Notice that the donation bar goes all the way up to $100,000, which makes moderately priced solutions like latrines appear especially inexpensive and gives big donors the option to act quickly.

4. Splash Proves It

top nonprofit websites Splash

Splash sums up their mission simply and succinctly: “We clean water for kids.” This international nonprofit is responding to the migration of impoverished people to urban centers by working with local government and businesses to scale the technology and processes that make clean water available to tourists staying in upscale establishments. Splash is scaling water, hygiene, and sanitation to create a sustainable system that includes and protects everyone.

Splash has built a website specifically to track their work and offer transparency to their donors. The site, which allows you to find projects by map or list, is called To make the experience even more personal, donors and supporters can log into and track specific types of projects (like displacement camps or hospitals) or track projects in particular locations.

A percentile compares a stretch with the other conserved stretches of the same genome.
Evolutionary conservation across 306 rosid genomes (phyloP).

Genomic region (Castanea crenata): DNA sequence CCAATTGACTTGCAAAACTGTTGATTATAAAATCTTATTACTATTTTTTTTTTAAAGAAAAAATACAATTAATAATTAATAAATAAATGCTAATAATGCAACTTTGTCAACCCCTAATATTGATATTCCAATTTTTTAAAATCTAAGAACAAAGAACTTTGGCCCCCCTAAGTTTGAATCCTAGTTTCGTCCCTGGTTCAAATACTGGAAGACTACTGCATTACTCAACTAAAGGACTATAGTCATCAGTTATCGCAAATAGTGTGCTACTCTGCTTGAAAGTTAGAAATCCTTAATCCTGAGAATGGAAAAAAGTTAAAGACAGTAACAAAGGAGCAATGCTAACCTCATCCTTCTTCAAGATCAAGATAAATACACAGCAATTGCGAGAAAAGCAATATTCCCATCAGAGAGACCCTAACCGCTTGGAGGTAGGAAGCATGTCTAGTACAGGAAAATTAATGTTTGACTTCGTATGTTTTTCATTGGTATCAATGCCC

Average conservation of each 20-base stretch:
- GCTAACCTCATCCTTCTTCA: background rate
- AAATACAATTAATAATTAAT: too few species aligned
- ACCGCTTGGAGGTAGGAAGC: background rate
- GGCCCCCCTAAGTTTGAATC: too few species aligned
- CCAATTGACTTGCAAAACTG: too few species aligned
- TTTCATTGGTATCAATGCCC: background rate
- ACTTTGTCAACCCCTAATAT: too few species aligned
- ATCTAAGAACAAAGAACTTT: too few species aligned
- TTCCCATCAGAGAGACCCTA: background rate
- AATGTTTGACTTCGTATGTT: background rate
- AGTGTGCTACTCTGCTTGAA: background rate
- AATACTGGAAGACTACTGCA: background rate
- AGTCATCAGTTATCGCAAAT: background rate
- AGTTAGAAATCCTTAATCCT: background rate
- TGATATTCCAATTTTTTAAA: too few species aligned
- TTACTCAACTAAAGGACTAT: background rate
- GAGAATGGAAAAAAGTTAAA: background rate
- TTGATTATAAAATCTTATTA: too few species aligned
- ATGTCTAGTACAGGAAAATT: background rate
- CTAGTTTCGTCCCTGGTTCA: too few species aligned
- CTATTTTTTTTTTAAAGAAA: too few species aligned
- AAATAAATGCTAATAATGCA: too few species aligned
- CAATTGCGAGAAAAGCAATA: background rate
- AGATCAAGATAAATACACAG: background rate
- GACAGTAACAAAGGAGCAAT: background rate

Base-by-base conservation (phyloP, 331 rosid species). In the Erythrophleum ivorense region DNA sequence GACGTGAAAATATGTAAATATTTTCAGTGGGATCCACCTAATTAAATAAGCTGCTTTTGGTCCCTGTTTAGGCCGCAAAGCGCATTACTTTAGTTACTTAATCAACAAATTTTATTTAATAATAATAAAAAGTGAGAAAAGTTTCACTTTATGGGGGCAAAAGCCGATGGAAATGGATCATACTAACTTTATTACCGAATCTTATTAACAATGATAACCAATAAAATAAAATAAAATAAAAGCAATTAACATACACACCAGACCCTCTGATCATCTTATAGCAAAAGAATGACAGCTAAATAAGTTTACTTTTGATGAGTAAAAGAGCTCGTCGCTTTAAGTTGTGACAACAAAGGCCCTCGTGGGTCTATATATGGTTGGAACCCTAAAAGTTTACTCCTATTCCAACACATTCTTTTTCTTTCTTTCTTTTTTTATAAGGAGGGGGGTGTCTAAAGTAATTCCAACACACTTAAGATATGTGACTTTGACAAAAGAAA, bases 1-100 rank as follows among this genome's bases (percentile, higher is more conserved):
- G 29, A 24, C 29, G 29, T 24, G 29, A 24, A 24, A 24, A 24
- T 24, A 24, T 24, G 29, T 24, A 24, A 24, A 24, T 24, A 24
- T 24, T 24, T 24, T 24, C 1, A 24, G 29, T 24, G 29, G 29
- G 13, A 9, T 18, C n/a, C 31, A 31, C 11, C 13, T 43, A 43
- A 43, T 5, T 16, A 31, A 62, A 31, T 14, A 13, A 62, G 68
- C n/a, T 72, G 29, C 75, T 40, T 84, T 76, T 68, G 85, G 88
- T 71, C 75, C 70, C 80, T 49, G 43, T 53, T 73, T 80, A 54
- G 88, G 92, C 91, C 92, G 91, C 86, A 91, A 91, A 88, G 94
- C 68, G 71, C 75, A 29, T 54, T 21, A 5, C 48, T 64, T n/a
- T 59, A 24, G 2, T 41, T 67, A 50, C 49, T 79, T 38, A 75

top nonprofit websites splash allows users to track how a project is going, sponsor an initiative, and see just how many people are benefiting from it. To spread the word, supporters can also share project profiles through email and social media.

No matter what cause sector you work in, visual representations of the problems you face and the solutions you offer can go a long way toward inspiring and mobilizing support. Consider how your website could incorporate more visuals and even interactive features to engage your audience and bring your work to life.

If you have more examples of awesome visuals from nonprofit websites, let us know in the comments.

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Image Source: UC Davis College of Engineering